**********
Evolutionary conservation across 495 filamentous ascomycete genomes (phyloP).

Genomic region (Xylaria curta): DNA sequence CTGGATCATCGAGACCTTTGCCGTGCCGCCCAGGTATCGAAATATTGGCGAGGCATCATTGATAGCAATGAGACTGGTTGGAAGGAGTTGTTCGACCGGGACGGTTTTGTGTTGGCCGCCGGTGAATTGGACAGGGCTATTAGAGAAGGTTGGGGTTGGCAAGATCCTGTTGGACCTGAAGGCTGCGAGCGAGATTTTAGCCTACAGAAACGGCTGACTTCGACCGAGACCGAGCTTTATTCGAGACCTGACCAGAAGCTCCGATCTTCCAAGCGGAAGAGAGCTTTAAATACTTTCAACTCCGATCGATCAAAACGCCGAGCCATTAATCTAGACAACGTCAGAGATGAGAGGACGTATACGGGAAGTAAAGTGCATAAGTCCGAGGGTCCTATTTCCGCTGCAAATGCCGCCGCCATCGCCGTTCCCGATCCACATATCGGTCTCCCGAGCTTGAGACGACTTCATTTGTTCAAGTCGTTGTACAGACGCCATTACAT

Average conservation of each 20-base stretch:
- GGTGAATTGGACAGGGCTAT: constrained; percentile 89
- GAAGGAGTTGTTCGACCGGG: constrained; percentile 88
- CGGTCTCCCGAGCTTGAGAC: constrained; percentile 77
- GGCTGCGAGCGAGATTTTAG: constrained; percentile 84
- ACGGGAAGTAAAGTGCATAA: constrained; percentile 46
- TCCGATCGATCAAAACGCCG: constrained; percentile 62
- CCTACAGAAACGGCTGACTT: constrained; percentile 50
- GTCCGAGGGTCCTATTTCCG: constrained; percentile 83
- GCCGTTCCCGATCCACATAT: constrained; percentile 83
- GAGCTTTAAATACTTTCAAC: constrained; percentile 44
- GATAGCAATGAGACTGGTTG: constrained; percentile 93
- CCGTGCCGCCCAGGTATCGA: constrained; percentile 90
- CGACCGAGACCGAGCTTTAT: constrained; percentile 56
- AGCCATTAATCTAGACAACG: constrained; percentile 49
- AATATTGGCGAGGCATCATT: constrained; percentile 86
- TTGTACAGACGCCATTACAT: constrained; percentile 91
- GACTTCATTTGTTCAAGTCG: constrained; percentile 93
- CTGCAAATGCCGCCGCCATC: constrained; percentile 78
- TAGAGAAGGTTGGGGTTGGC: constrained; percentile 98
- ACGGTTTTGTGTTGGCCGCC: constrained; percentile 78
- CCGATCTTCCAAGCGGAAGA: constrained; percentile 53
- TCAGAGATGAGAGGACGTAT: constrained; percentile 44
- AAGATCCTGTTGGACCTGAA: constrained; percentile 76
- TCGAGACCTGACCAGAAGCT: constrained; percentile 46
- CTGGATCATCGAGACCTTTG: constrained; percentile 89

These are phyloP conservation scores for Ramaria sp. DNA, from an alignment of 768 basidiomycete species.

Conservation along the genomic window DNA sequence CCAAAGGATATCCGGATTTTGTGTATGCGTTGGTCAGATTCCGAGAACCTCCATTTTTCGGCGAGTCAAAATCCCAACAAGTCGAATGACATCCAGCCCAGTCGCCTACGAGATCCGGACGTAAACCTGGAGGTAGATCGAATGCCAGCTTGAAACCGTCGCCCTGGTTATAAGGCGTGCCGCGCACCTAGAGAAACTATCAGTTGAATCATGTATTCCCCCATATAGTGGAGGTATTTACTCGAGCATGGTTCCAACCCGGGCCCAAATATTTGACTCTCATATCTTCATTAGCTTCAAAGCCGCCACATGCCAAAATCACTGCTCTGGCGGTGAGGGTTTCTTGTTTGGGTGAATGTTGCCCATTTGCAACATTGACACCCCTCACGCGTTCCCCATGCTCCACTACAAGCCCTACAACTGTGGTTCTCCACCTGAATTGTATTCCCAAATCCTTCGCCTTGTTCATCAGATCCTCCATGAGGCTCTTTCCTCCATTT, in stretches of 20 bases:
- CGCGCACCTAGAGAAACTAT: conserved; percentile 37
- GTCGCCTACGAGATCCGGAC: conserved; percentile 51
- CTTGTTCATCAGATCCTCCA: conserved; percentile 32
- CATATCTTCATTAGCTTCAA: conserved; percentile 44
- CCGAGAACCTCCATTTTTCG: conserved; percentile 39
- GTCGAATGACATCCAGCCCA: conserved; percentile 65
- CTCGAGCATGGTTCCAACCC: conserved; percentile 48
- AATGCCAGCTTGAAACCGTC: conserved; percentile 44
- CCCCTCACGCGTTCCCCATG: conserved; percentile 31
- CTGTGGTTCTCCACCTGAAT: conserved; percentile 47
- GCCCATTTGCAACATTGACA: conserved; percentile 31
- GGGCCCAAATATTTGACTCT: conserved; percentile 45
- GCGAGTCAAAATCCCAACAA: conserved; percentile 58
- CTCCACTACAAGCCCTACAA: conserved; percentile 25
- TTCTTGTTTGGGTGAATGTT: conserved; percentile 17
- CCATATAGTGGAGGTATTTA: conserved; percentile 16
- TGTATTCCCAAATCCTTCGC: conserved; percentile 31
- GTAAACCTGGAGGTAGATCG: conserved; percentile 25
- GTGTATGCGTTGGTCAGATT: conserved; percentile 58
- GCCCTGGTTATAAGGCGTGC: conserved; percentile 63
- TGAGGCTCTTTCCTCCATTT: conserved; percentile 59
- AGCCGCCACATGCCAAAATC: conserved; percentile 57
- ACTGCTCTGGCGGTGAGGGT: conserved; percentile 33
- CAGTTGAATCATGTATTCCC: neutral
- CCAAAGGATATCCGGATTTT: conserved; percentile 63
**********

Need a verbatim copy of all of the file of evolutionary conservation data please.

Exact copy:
Evolutionary conservation across 495 filamentous ascomycete genomes (phyloP).

Genomic region (Xylaria curta): DNA sequence CTGGATCATCGAGACCTTTGCCGTGCCGCCCAGGTATCGAAATATTGGCGAGGCATCATTGATAGCAATGAGACTGGTTGGAAGGAGTTGTTCGACCGGGACGGTTTTGTGTTGGCCGCCGGTGAATTGGACAGGGCTATTAGAGAAGGTTGGGGTTGGCAAGATCCTGTTGGACCTGAAGGCTGCGAGCGAGATTTTAGCCTACAGAAACGGCTGACTTCGACCGAGACCGAGCTTTATTCGAGACCTGACCAGAAGCTCCGATCTTCCAAGCGGAAGAGAGCTTTAAATACTTTCAACTCCGATCGATCAAAACGCCGAGCCATTAATCTAGACAACGTCAGAGATGAGAGGACGTATACGGGAAGTAAAGTGCATAAGTCCGAGGGTCCTATTTCCGCTGCAAATGCCGCCGCCATCGCCGTTCCCGATCCACATATCGGTCTCCCGAGCTTGAGACGACTTCATTTGTTCAAGTCGTTGTACAGACGCCATTACAT

Average conservation of each 20-base stretch:
- GGTGAATTGGACAGGGCTAT: constrained; percentile 89
- GAAGGAGTTGTTCGACCGGG: constrained; percentile 88
- CGGTCTCCCGAGCTTGAGAC: constrained; percentile 77
- GGCTGCGAGCGAGATTTTAG: constrained; percentile 84
- ACGGGAAGTAAAGTGCATAA: constrained; percentile 46
- TCCGATCGATCAAAACGCCG: constrained; percentile 62
- CCTACAGAAACGGCTGACTT: constrained; percentile 50
- GTCCGAGGGTCCTATTTCCG: constrained; percentile 83
- GCCGTTCCCGATCCACATAT: constrained; percentile 83
- GAGCTTTAAATACTTTCAAC: constrained; percentile 44
- GATAGCAATGAGACTGGTTG: constrained; percentile 93
- CCGTGCCGCCCAGGTATCGA: constrained; percentile 90
- CGACCGAGACCGAGCTTTAT: constrained; percentile 56
- AGCCATTAATCTAGACAACG: constrained; percentile 49
- AATATTGGCGAGGCATCATT: constrained; percentile 86
- TTGTACAGACGCCATTACAT: constrained; percentile 91
- GACTTCATTTGTTCAAGTCG: constrained; percentile 93
- CTGCAAATGCCGCCGCCATC: constrained; percentile 78
- TAGAGAAGGTTGGGGTTGGC: constrained; percentile 98
- ACGGTTTTGTGTTGGCCGCC: constrained; percentile 78
- CCGATCTTCCAAGCGGAAGA: constrained; percentile 53
- TCAGAGATGAGAGGACGTAT: constrained; percentile 44
- AAGATCCTGTTGGACCTGAA: constrained; percentile 76
- TCGAGACCTGACCAGAAGCT: constrained; percentile 46
- CTGGATCATCGAGACCTTTG: constrained; percentile 89

These are phyloP conservation scores for Ramaria sp. DNA, from an alignment of 768 basidiomycete species.

Conservation along the genomic window DNA sequence CCAAAGGATATCCGGATTTTGTGTATGCGTTGGTCAGATTCCGAGAACCTCCATTTTTCGGCGAGTCAAAATCCCAACAAGTCGAATGACATCCAGCCCAGTCGCCTACGAGATCCGGACGTAAACCTGGAGGTAGATCGAATGCCAGCTTGAAACCGTCGCCCTGGTTATAAGGCGTGCCGCGCACCTAGAGAAACTATCAGTTGAATCATGTATTCCCCCATATAGTGGAGGTATTTACTCGAGCATGGTTCCAACCCGGGCCCAAATATTTGACTCTCATATCTTCATTAGCTTCAAAGCCGCCACATGCCAAAATCACTGCTCTGGCGGTGAGGGTTTCTTGTTTGGGTGAATGTTGCCCATTTGCAACATTGACACCCCTCACGCGTTCCCCATGCTCCACTACAAGCCCTACAACTGTGGTTCTCCACCTGAATTGTATTCCCAAATCCTTCGCCTTGTTCATCAGATCCTCCATGAGGCTCTTTCCTCCATTT, in stretches of 20 bases:
- CGCGCACCTAGAGAAACTAT: conserved; percentile 37
- GTCGCCTACGAGATCCGGAC: conserved; percentile 51
- CTTGTTCATCAGATCCTCCA: conserved; percentile 32
- CATATCTTCATTAGCTTCAA: conserved; percentile 44
- CCGAGAACCTCCATTTTTCG: conserved; percentile 39
- GTCGAATGACATCCAGCCCA: conserved; percentile 65
- CTCGAGCATGGTTCCAACCC: conserved; percentile 48
- AATGCCAGCTTGAAACCGTC: conserved; percentile 44
- CCCCTCACGCGTTCCCCATG: conserved; percentile 31
- CTGTGGTTCTCCACCTGAAT: conserved; percentile 47
- GCCCATTTGCAACATTGACA: conserved; percentile 31
- GGGCCCAAATATTTGACTCT: conserved; percentile 45
- GCGAGTCAAAATCCCAACAA: conserved; percentile 58
- CTCCACTACAAGCCCTACAA: conserved; percentile 25
- TTCTTGTTTGGGTGAATGTT: conserved; percentile 17
- CCATATAGTGGAGGTATTTA: conserved; percentile 16
- TGTATTCCCAAATCCTTCGC: conserved; percentile 31
- GTAAACCTGGAGGTAGATCG: conserved; percentile 25
- GTGTATGCGTTGGTCAGATT: conserved; percentile 58
- GCCCTGGTTATAAGGCGTGC: conserved; percentile 63
- TGAGGCTCTTTCCTCCATTT: conserved; percentile 59
- AGCCGCCACATGCCAAAATC: conserved; percentile 57
- ACTGCTCTGGCGGTGAGGGT: conserved; percentile 33
- CAGTTGAATCATGTATTCCC: neutral
- CCAAAGGATATCCGGATTTT: conserved; percentile 63